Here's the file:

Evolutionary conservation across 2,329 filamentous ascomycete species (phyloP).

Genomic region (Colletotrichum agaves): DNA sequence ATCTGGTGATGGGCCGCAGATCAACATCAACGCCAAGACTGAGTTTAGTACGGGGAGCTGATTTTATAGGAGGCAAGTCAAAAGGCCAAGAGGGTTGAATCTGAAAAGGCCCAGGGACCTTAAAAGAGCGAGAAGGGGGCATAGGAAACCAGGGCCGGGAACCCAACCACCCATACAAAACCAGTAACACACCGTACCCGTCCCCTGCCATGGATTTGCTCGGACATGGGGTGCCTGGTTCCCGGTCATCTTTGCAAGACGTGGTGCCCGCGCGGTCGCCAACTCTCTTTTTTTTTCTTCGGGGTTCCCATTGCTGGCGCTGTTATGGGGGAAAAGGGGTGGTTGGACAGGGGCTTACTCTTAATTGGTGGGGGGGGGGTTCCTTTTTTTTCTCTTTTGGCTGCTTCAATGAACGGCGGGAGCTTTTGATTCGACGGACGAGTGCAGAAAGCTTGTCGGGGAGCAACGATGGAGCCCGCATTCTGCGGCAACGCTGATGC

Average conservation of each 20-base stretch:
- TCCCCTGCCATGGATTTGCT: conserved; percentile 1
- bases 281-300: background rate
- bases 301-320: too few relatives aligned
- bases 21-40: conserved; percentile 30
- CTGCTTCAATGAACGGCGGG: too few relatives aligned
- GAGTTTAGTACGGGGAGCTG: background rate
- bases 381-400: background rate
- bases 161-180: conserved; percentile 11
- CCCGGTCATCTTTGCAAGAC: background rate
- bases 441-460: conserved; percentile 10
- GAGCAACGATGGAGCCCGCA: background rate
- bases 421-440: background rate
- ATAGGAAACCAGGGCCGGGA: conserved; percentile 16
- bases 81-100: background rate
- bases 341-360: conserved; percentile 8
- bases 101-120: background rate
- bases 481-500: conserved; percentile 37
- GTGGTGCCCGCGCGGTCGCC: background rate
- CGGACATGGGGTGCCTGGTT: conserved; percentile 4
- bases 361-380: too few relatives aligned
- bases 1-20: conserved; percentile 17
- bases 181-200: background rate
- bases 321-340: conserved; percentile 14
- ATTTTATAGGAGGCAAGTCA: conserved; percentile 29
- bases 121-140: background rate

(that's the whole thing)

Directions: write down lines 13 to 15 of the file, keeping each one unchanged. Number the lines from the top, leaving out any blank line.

- bases 441-460: conserved; percentile 10
- GAGCAACGATGGAGCCCGCA: background rate
- bases 421-440: background rate